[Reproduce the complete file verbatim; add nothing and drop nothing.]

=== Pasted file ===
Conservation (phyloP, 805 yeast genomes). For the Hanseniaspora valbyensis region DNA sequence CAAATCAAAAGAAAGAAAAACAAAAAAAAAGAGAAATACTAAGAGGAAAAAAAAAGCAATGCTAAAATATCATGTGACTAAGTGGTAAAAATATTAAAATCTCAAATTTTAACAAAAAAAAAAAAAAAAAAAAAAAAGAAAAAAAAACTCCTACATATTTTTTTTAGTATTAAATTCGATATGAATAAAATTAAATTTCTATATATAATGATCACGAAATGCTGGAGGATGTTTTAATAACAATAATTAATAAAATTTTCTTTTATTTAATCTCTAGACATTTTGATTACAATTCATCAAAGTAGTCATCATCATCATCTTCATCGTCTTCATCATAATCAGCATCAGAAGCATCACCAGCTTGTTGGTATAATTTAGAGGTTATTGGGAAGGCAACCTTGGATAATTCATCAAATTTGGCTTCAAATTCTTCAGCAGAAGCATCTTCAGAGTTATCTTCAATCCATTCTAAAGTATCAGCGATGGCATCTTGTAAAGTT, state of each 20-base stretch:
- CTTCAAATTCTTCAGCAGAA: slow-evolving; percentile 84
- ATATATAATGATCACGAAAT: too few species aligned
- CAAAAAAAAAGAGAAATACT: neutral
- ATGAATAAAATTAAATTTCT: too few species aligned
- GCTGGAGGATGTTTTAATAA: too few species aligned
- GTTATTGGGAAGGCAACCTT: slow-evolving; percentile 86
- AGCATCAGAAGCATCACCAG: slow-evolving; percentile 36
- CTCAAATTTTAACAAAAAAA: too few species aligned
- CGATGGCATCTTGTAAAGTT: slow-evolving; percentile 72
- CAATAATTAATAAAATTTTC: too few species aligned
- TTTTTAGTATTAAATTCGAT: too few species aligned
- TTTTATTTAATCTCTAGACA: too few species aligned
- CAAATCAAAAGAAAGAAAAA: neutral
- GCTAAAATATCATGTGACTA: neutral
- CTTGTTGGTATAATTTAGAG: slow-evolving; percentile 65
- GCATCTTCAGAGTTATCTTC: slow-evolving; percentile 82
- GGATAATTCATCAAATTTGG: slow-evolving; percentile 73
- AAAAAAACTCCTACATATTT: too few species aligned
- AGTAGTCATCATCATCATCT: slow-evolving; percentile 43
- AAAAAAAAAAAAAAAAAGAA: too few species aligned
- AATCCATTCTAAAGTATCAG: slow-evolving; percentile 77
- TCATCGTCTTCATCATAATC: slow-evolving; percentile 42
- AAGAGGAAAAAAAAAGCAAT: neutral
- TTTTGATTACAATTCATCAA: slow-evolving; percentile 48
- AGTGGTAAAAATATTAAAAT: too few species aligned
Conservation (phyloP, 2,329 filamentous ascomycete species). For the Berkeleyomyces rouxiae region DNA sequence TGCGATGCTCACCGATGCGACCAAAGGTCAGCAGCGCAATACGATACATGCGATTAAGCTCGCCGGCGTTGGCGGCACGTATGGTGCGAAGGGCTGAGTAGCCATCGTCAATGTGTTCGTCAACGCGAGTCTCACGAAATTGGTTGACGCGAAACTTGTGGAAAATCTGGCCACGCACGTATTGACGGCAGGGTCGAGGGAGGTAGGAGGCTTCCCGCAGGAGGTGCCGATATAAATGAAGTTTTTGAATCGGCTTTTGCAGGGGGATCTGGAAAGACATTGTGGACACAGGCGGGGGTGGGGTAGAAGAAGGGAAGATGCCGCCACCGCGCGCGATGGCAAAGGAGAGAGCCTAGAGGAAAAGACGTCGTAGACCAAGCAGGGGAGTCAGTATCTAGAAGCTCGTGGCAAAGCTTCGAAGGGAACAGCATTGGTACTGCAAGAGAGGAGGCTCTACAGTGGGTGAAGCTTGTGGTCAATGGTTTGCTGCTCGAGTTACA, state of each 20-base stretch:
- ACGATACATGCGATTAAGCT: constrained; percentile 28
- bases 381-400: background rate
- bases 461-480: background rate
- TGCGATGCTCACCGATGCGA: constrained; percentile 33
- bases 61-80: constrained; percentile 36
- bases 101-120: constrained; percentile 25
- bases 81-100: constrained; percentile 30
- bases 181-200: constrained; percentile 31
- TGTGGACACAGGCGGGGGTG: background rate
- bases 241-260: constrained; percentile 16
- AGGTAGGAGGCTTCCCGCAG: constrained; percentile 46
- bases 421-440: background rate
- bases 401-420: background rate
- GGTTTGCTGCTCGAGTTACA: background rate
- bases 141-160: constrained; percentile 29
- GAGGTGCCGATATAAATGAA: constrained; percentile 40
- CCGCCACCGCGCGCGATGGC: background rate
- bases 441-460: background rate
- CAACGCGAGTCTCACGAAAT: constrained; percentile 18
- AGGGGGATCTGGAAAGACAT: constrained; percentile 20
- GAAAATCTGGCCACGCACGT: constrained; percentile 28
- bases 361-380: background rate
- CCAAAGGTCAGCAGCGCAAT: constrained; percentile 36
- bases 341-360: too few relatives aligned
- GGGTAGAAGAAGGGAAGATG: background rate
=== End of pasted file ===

Conservation (phyloP, 805 yeast genomes). For the Hanseniaspora valbyensis region DNA sequence CAAATCAAAAGAAAGAAAAACAAAAAAAAAGAGAAATACTAAGAGGAAAAAAAAAGCAATGCTAAAATATCATGTGACTAAGTGGTAAAAATATTAAAATCTCAAATTTTAACAAAAAAAAAAAAAAAAAAAAAAAAGAAAAAAAAACTCCTACATATTTTTTTTAGTATTAAATTCGATATGAATAAAATTAAATTTCTATATATAATGATCACGAAATGCTGGAGGATGTTTTAATAACAATAATTAATAAAATTTTCTTTTATTTAATCTCTAGACATTTTGATTACAATTCATCAAAGTAGTCATCATCATCATCTTCATCGTCTTCATCATAATCAGCATCAGAAGCATCACCAGCTTGTTGGTATAATTTAGAGGTTATTGGGAAGGCAACCTTGGATAATTCATCAAATTTGGCTTCAAATTCTTCAGCAGAAGCATCTTCAGAGTTATCTTCAATCCATTCTAAAGTATCAGCGATGGCATCTTGTAAAGTT, state of each 20-base stretch:
- CTTCAAATTCTTCAGCAGAA: slow-evolving; percentile 84
- ATATATAATGATCACGAAAT: too few species aligned
- CAAAAAAAAAGAGAAATACT: neutral
- ATGAATAAAATTAAATTTCT: too few species aligned
- GCTGGAGGATGTTTTAATAA: too few species aligned
- GTTATTGGGAAGGCAACCTT: slow-evolving; percentile 86
- AGCATCAGAAGCATCACCAG: slow-evolving; percentile 36
- CTCAAATTTTAACAAAAAAA: too few species aligned
- CGATGGCATCTTGTAAAGTT: slow-evolving; percentile 72
- CAATAATTAATAAAATTTTC: too few species aligned
- TTTTTAGTATTAAATTCGAT: too few species aligned
- TTTTATTTAATCTCTAGACA: too few species aligned
- CAAATCAAAAGAAAGAAAAA: neutral
- GCTAAAATATCATGTGACTA: neutral
- CTTGTTGGTATAATTTAGAG: slow-evolving; percentile 65
- GCATCTTCAGAGTTATCTTC: slow-evolving; percentile 82
- GGATAATTCATCAAATTTGG: slow-evolving; percentile 73
- AAAAAAACTCCTACATATTT: too few species aligned
- AGTAGTCATCATCATCATCT: slow-evolving; percentile 43
- AAAAAAAAAAAAAAAAAGAA: too few species aligned
- AATCCATTCTAAAGTATCAG: slow-evolving; percentile 77
- TCATCGTCTTCATCATAATC: slow-evolving; percentile 42
- AAGAGGAAAAAAAAAGCAAT: neutral
- TTTTGATTACAATTCATCAA: slow-evolving; percentile 48
- AGTGGTAAAAATATTAAAAT: too few species aligned
Conservation (phyloP, 2,329 filamentous ascomycete species). For the Berkeleyomyces rouxiae region DNA sequence TGCGATGCTCACCGATGCGACCAAAGGTCAGCAGCGCAATACGATACATGCGATTAAGCTCGCCGGCGTTGGCGGCACGTATGGTGCGAAGGGCTGAGTAGCCATCGTCAATGTGTTCGTCAACGCGAGTCTCACGAAATTGGTTGACGCGAAACTTGTGGAAAATCTGGCCACGCACGTATTGACGGCAGGGTCGAGGGAGGTAGGAGGCTTCCCGCAGGAGGTGCCGATATAAATGAAGTTTTTGAATCGGCTTTTGCAGGGGGATCTGGAAAGACATTGTGGACACAGGCGGGGGTGGGGTAGAAGAAGGGAAGATGCCGCCACCGCGCGCGATGGCAAAGGAGAGAGCCTAGAGGAAAAGACGTCGTAGACCAAGCAGGGGAGTCAGTATCTAGAAGCTCGTGGCAAAGCTTCGAAGGGAACAGCATTGGTACTGCAAGAGAGGAGGCTCTACAGTGGGTGAAGCTTGTGGTCAATGGTTTGCTGCTCGAGTTACA, state of each 20-base stretch:
- ACGATACATGCGATTAAGCT: constrained; percentile 28
- bases 381-400: background rate
- bases 461-480: background rate
- TGCGATGCTCACCGATGCGA: constrained; percentile 33
- bases 61-80: constrained; percentile 36
- bases 101-120: constrained; percentile 25
- bases 81-100: constrained; percentile 30
- bases 181-200: constrained; percentile 31
- TGTGGACACAGGCGGGGGTG: background rate
- bases 241-260: constrained; percentile 16
- AGGTAGGAGGCTTCCCGCAG: constrained; percentile 46
- bases 421-440: background rate
- bases 401-420: background rate
- GGTTTGCTGCTCGAGTTACA: background rate
- bases 141-160: constrained; percentile 29
- GAGGTGCCGATATAAATGAA: constrained; percentile 40
- CCGCCACCGCGCGCGATGGC: background rate
- bases 441-460: background rate
- CAACGCGAGTCTCACGAAAT: constrained; percentile 18
- AGGGGGATCTGGAAAGACAT: constrained; percentile 20
- GAAAATCTGGCCACGCACGT: constrained; percentile 28
- bases 361-380: background rate
- CCAAAGGTCAGCAGCGCAAT: constrained; percentile 36
- bases 341-360: too few relatives aligned
- GGGTAGAAGAAGGGAAGATG: background rate